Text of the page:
As the difficult part is done, I will let you explore different ways to add a new background. If you already have an image that you want to add as a background, you need to open it as layers from the file drop menu, so you don’t have to create the layer manually.

Either way, you may need to re-order your layers to achieve the final result.

My preference for this example is to use the gradient tool, and yes I picked the colours from Ubuntu!

Final result with complex background removed and replaced by another Conclusion

There are many different ways to add transparency to an image, depending on the complexity of the background. There is not an absolute path to follow for every occasion and the more hours you spend with GIMP the more efficient user you become.

Don’t forget to subscribe to the newsletter and let me know what you created following this tutorial at the comments below.

Purism’s Ultra-Secure Linux Machine is Now Available in a New Size

Friday 3rd of July 2020 11:58:43 AM

Purism is well-known for its privacy and security focused hardware and software while utilizing open-source technologies. Not to forget the latest Purism Librem Mini.

After a good success with Librem 15 and 13 series laptops, Purism has unveiled Librem 14.

Librem 14 looks like a perfect laptop for an open-source enthusiast who’s concerned about the security and privacy of a laptop.

In this article, we will talk about Librem 14 specifications, pricing, and its availability.

Librem 14: Overview

Similar to other variants in the series, Librem 14 offers all the essential security features like the hardware kill switch to disable webcam/microphone and its secure PureBoot boot firmware.

Librem series is one of the rare few laptops that come preloaded with Linux. Purism uses its own custom distribution called PureOS. If you’re curious, you can also browse the source code for it.

As a key highlight of Librem 14 laptop, here’s what Purism mentions:

The most distinctive feature of the Librem 14 is the new 14″ 1080p IPS matte display which, due to the smaller bezel, fits within the same footprint as the Librem 13.

Even though that’s not something mind-blowing, it is good to see that they’ve made the laptop fit within the same footprint as its predecessor.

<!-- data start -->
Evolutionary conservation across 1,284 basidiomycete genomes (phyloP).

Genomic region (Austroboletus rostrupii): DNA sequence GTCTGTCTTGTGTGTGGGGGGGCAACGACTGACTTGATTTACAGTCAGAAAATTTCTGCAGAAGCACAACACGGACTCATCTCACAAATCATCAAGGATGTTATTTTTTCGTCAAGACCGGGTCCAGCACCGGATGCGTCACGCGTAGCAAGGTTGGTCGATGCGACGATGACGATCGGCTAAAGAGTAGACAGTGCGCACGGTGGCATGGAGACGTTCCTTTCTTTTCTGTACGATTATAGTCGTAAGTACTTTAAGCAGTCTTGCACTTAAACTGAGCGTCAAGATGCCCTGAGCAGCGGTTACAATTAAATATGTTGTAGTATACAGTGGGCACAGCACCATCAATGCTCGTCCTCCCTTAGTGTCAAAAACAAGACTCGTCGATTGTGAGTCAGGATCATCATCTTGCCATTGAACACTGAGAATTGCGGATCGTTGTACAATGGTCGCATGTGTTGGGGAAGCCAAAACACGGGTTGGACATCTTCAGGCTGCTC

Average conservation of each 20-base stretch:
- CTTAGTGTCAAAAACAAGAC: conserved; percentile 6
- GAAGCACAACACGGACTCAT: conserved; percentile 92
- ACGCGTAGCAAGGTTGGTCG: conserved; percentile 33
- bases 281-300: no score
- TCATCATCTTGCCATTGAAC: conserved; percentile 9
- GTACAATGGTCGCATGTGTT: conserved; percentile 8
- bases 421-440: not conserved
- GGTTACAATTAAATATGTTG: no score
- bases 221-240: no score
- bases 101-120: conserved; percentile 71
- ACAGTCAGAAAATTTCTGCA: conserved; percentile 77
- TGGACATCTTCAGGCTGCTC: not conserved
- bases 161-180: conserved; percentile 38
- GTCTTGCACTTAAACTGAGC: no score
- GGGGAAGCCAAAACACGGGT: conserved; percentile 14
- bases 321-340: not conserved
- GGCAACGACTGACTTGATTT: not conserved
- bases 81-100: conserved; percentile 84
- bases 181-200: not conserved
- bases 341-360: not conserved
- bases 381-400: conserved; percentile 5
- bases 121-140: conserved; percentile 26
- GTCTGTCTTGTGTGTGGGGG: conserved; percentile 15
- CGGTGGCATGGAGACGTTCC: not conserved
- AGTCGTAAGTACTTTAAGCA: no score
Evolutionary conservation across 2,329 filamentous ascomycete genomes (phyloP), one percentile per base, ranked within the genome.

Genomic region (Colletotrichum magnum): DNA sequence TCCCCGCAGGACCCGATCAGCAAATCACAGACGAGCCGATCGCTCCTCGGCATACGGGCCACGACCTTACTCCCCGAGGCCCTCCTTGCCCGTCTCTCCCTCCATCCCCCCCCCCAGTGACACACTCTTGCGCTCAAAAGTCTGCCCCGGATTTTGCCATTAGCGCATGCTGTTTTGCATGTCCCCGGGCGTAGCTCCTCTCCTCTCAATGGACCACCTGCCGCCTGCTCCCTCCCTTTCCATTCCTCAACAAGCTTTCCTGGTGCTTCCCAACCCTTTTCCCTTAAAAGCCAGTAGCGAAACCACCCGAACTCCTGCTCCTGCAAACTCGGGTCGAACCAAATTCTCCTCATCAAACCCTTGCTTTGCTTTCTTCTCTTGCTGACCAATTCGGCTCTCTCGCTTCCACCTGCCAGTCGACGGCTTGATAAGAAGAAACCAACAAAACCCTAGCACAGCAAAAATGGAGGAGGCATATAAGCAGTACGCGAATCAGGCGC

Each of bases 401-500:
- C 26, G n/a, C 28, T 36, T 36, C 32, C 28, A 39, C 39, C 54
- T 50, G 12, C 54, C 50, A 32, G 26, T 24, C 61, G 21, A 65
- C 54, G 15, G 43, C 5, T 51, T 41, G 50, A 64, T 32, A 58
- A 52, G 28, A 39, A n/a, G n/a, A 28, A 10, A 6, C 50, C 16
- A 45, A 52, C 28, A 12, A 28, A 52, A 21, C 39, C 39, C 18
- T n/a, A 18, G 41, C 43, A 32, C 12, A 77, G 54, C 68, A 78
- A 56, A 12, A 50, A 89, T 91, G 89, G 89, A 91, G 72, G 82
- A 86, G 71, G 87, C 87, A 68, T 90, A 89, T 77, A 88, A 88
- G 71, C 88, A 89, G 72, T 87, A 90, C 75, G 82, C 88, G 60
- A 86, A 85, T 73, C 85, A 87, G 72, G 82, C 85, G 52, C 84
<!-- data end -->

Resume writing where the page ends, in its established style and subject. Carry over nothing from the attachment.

It’s a great decision targeted for users who do not want a lot of changes with their laptop upgrade or may appreciate a compact dimension of the laptop.

Librem 14: Specifications

Along with the key highlight, Purism’s Librem 14 offers an impressive set of specifications. Here’s what you get:

  • Intel Core i7-10710U (Comet Lake)
  • 14″ Matte (1920×1080) Display
  • Intel UHD Graphics
  • RAM Up to 32GB, DDR4 at 2133 MHz
  • 2 SATA + NVMe-capable M.2 slots
  • 1 HDMI Port (4K capable @60Hz max)
  • USB Type-C Video Out (4K capable)
  • 3.5mm AudioJack
  • Gigabit Ethernet Adapter with Integrated RJ45 Connector
  • Atheros 802.11n w/ Two Antennas
  • USB-C Power Delivery Port
  • Weight: 1.4 kg

It’s slightly disappointing to see Intel chipsets in 2020 — but considering the presence of PureBoot and other features that Librem 14 offers, an Intel-powered secure laptop makes sense.

Nevertheless, it’s good to see them including USB Type-C video port. Without dedicated graphics, it may not be a steal deal for power users but it should get a lot of work done.

Also, it’s worth noting that Purism offers anti-interdiction services to detect tampering during shipments for high-risk customers. Of course, that wouldn’t prevent tampering — but it’ll help you know about it.

Librem 14: Pricing & Availability

For now, Librem 14 laptop is available for pre-orders with an early big base price of $1199 ($300 off from its regular price) that features 8 Gigs of RAM and 250 GB of M.2 SATA storage.

Depending on what you prefer, the price might go up to $3,693.00 with the maxed out configuration with anti-interdiction services included.

You can expect the orders to start shipping in the early Q4 2020.

Pre-Order Librem 14

What do you think about Purism’s Librem 14 laptop? Feel free to let me know your thoughts in the comments.